Last week, we mentioned Keith Stuart's meditation on whether or not reviewers really get innovation; since then, several people have picked up the discourse, with N'Gai Croal weighing in on the debate.
Taking a look at the Guardian piece, as well as Leigh Alexander's musings, an older piece responding to an earlier essay by Leigh, Croal argues that reviewers may not always get it right, but 'policing the discourse' won't do us any favors:
... We opine in order to point out that while our fellow critics Alexander, Fritz and Stuart are undoubtedly well-intentioned, we'd prefer that they simply make the case for the aspects of various titles they find worthy rather than attempt to police the discourse surrounding said games. Criticism isn't crucifixion. Championing is great—it's one of this generation's must-try titles; we urge anyone reading this to at least try the demo; and we suggest that EA at some point decouple the Time Trial demo from the exclusivity arrangements with various retailers—but praising the praiseworthy aspects and criticizing the failed ones is better. And Mirror's Edge isn't a masterpiece—it's laudable but profoundly flawed—nor would its equivalent be widely considered so in any other medium. Because for the discerning critic, regardless of the medium being critiqued, both execution and innovation matter. The fact that Mirror's Edge, by our lights, excels at innovation but falls short on execution does not and should not render it immune from the criticism it's received.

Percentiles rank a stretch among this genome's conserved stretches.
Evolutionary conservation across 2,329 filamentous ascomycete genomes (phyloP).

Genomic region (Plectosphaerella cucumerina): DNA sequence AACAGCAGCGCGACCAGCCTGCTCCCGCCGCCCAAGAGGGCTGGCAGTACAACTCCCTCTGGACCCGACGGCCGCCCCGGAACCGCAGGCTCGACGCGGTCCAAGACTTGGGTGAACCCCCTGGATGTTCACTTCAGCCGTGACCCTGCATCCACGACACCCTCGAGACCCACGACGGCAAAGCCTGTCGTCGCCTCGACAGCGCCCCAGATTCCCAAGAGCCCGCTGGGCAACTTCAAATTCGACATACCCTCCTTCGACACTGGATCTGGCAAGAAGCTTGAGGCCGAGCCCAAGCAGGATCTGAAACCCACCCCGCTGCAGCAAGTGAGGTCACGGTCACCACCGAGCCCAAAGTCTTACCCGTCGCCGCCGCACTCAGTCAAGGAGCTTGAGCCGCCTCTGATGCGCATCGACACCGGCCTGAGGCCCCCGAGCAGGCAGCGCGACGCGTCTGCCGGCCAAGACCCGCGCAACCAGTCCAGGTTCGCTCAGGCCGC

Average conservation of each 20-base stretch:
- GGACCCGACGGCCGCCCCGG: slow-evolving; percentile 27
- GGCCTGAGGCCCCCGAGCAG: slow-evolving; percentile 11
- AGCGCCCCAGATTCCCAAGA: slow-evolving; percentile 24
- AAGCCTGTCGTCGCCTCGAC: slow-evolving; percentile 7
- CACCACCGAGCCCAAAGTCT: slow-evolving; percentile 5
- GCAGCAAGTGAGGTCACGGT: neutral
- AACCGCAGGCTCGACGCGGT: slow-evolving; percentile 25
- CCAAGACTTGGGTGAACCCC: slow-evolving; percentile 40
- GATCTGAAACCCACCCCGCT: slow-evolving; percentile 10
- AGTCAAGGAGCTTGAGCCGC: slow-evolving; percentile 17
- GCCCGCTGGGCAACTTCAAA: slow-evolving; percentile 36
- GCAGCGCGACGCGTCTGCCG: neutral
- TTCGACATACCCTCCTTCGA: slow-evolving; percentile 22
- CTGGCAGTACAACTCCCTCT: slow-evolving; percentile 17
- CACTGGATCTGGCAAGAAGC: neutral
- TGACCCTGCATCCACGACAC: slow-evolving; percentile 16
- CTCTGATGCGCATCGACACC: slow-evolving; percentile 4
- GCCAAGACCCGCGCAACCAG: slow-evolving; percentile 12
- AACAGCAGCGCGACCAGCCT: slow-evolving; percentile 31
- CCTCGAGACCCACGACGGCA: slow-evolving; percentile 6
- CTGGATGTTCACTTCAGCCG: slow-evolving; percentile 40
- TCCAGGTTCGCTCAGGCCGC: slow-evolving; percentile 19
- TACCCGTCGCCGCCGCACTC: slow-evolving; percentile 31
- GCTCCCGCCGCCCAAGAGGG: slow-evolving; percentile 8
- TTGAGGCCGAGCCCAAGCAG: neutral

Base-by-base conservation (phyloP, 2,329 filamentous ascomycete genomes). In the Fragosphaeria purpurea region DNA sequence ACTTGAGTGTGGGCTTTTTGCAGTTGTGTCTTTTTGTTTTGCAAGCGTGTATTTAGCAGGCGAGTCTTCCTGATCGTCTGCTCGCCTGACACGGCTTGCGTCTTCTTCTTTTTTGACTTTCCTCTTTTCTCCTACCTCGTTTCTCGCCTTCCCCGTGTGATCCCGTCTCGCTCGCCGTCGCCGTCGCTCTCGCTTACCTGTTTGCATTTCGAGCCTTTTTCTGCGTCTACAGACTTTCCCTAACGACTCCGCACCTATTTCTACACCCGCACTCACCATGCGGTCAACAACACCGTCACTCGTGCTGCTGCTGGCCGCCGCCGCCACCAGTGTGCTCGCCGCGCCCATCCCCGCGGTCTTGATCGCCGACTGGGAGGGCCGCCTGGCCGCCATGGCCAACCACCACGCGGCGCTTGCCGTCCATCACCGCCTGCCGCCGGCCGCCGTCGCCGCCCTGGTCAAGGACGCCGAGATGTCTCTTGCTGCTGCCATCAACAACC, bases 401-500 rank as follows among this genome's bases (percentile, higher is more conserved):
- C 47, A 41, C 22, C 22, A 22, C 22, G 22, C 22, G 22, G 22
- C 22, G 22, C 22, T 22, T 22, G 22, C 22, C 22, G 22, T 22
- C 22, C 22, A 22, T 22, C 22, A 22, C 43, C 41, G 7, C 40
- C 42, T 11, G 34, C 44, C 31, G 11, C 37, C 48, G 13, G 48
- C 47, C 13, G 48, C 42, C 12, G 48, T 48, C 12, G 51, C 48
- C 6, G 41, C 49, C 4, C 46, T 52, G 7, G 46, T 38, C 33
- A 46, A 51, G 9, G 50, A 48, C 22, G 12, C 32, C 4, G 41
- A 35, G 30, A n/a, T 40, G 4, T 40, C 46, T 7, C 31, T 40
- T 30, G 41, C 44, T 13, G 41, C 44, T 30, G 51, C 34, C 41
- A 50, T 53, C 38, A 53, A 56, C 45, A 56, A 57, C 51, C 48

Everything is worth a read through, if you haven't gotten to it yet — part of me says that an attempt at 'policing the discourse' is just human nature, and is something that happens as formats get codified and standards crop up on 'how to do things.' Of course people aren't always going to agree, and while I think Leigh Alexander and others are the cat's meow, I can't really see them 'policing' the discourse so much as suggesting alternate avenues.